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In my last post, I discussed a new approach I am taking to research writing this year. Instead of the traditional essay, I opted to go with a semester-long exploration of a social justice issue through multiple angles, with a research component being one of those angles. To review, Hope Kasten, my librarian friend/collaborator, and I created a project called “Teens Take Action,” which consists of these six parts:
- Background of Issue
- Data Analysis
- Case Study
- Plan of Action
My class is currently about halfway through the project, and today I’m excited to share how it got off the ground and reflect on the beginning stages. Hope was such an integral part of planning the project with me and pitching it to students, so I invited her to guest author this post with me. She’ll begin by explaining how our vision for the project began with our decision to incorporate recently written young adult literature to expose students to social justice issues in the world around them. She’ll also discuss how we introduced the books and issues to the students in order to ignite their passions and steer them toward a topic for the project. I’ll pick up after that and explain how I guided my students in setting a goal for the semester (Objective) and how I lead them toward looking at their social justice issue through a research angle (Background of Issue).
Our Vision and Introduction to the Project (Hope)
Paige and I are obsessed with YA literature and we want our students to be, as well. We believe that exposing students to fresh, exciting, and timely YA literature can lead to lifelong readers. Last August, when we returned to the high school building, we held some–no a lot–of trepidation for the school year. We just didn’t know what to expect, and after experiencing what we now realize as just the beginning of the pandemic and seeing several injustice movements along the way, we knew we needed to provide our students with an opportunity to process the turmoil, the hardships, and the emotions that they were witnessing and living.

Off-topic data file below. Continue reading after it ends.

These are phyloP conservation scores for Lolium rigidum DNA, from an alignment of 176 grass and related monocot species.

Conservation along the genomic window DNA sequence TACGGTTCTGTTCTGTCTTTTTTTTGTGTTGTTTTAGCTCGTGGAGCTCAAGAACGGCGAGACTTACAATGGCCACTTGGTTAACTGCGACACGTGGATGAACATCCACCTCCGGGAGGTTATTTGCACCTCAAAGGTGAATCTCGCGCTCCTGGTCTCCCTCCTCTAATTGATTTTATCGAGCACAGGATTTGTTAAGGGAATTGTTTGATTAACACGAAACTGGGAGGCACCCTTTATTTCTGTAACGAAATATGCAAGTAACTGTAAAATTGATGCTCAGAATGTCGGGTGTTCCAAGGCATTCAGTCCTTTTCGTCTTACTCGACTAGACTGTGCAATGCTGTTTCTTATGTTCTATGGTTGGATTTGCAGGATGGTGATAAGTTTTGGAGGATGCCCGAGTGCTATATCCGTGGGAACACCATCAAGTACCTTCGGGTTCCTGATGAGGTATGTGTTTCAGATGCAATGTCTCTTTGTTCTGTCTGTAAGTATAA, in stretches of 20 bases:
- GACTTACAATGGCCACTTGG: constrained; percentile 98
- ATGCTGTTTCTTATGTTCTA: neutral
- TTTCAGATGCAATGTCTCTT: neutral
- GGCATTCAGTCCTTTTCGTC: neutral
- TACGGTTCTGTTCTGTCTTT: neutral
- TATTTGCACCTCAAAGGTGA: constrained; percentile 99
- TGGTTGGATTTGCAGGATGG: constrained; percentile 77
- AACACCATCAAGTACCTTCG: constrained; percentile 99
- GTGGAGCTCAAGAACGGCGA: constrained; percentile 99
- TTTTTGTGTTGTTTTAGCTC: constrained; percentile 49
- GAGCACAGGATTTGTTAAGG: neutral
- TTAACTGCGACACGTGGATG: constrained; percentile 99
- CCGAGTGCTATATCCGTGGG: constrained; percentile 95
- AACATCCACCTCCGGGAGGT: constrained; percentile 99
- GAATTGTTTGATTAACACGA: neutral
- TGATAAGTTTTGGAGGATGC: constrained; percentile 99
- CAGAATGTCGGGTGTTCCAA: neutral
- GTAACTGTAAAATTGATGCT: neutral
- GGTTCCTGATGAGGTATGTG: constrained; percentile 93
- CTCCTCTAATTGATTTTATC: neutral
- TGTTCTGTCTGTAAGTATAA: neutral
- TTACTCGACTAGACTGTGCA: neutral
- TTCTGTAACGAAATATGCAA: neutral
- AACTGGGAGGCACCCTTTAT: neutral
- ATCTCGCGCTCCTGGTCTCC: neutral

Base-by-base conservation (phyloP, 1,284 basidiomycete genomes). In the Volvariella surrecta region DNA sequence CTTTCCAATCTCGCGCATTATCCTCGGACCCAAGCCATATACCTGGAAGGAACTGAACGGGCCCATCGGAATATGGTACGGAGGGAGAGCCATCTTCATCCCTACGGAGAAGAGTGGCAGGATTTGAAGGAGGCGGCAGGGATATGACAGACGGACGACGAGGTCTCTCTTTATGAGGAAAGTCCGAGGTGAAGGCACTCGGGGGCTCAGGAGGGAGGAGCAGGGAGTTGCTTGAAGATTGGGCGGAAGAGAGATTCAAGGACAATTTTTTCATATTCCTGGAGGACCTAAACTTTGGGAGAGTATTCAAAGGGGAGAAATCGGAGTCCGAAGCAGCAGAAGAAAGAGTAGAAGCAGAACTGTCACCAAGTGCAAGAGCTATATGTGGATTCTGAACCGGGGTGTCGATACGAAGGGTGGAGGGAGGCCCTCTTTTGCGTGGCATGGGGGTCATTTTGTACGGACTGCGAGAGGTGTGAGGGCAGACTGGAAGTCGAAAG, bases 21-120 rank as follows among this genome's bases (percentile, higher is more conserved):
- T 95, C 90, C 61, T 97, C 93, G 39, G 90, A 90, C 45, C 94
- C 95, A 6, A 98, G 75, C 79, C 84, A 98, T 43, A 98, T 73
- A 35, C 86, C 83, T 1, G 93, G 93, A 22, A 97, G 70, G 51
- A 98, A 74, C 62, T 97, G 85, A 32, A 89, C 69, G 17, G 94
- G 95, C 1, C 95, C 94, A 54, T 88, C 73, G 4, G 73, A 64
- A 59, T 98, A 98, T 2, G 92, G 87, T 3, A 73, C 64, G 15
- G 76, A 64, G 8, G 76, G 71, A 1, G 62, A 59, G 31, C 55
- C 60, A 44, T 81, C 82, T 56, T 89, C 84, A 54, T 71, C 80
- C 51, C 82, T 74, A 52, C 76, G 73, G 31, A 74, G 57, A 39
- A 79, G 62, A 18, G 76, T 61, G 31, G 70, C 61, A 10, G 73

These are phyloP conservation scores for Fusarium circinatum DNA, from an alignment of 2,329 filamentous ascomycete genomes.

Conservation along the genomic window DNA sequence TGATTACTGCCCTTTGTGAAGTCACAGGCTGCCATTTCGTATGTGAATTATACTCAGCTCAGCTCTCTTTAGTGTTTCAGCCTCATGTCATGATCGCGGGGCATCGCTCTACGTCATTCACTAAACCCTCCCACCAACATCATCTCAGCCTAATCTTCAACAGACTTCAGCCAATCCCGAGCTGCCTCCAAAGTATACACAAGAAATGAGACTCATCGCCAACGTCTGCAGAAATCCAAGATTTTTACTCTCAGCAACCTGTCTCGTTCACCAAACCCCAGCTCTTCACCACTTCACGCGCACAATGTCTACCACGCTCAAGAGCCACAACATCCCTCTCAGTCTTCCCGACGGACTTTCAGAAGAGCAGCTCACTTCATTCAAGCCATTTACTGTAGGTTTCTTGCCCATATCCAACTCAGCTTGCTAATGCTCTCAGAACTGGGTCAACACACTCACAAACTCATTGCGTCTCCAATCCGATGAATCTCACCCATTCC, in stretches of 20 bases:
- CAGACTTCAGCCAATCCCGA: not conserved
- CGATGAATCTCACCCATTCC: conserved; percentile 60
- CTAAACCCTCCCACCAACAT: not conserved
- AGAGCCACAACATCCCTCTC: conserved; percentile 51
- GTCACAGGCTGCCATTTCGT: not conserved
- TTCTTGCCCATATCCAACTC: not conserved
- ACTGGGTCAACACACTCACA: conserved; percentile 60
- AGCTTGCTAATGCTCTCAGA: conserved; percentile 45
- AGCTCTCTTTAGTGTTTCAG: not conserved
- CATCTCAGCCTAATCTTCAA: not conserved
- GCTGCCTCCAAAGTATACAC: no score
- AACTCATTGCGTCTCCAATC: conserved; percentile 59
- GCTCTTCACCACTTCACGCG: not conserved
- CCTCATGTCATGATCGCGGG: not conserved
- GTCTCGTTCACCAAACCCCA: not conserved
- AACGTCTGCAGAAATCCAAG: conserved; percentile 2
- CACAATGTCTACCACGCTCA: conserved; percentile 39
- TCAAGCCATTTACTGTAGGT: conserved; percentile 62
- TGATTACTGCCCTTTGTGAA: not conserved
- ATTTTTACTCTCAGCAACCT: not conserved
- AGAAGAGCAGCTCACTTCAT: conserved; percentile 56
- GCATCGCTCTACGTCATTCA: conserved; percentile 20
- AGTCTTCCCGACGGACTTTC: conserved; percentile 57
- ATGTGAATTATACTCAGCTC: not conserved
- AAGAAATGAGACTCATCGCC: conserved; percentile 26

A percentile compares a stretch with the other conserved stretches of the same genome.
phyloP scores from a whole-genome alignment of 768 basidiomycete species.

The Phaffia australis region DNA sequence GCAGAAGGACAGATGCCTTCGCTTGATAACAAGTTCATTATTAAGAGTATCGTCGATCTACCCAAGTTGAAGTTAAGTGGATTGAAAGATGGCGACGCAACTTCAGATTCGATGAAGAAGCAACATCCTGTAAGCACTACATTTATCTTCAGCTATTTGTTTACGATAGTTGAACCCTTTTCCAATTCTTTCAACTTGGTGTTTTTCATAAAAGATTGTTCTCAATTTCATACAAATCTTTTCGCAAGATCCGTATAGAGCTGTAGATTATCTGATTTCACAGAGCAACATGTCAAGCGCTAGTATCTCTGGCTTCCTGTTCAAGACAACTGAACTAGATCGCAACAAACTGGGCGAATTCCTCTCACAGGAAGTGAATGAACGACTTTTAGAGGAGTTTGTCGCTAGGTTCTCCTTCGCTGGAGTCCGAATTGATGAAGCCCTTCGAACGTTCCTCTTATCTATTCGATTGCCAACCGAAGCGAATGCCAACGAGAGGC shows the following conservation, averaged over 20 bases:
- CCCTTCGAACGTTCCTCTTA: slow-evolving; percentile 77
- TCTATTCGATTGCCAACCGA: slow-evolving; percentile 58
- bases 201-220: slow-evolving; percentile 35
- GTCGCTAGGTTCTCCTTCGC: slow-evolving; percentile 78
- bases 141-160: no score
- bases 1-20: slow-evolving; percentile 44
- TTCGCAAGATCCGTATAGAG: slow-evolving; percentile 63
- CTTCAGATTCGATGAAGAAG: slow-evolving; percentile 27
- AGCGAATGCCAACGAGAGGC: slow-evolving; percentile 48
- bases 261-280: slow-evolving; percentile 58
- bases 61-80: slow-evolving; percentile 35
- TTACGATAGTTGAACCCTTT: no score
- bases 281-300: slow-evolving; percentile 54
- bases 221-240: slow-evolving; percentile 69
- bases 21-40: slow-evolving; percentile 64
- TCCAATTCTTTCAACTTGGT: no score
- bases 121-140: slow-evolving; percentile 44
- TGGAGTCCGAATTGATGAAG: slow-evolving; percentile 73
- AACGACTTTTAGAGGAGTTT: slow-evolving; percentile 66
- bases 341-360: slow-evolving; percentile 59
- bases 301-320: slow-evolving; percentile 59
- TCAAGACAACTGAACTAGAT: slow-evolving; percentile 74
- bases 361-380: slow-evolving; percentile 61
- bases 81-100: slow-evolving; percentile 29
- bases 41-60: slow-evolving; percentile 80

All of these teacher-librarian discussions manifested when I learned about a grant opportunity through the Illinois State Library. The grant provided books in any format to school librarians who wanted to implement a project. Paige and I combined all of our best ideas and began drafting a plan for the “Teens Take Action” project.
We had several criteria for the selected books (see link below for full list of titles and topics). The books needed to (1) tell authentic stories, stories in which characters observe or experience a social justice issue. The books needed to (2) represent diversity in issues, characters, and authors. The books needed to (3) be contemporary, written within the last five years, to be specific. The “newness” of the books was of utmost importance because they capture the social justice issues as they are now, not when our students’ parents or grandparents were growing up, and we really wanted students to see their friends, neighbors, and even themselves in these stories.
The way we piqued students’ interests in these books is a tried-and-true method: book talking. Paige book talked the texts she had read and was most passionate about and likewise for me. Originally, we had hoped that students could participate in a more interactive book activity, but COVID guidelines, and the fact that most students were learning remotely, forced us to adapt.
Luckily, book talking was a regular activity in Paige’s classes (which is why they’re always great readers!). Students were familiar with it. It also demonstrated that we the educators had read and loved the texts, so our excitement hopefully caught their attention. Additionally, book talking allowed us to address the question of which social justice issues does this text cover? We were cognizant to show the many opportunities with each text. For example, the novel A Very Large Expanse of Sea mainly focuses on discrimination, but there are also moments of violence and mental health challenges. We explained to students that we purposely chose not to assign one topic to a text because topics like these overlap in critical ways. This emphasized how one text could inspire many different research paths, how many factors contribute to social injustice, and gave students room for flexibility. What if a student chooses a book assigned “police brutality”, and then realizes he/she is much more intrigued by the family breakdown after a brutal incident? We would say, go for it!
You can find a list of our texts and topics here.
Identifying an Overarching Goal: The Project Objective (Paige)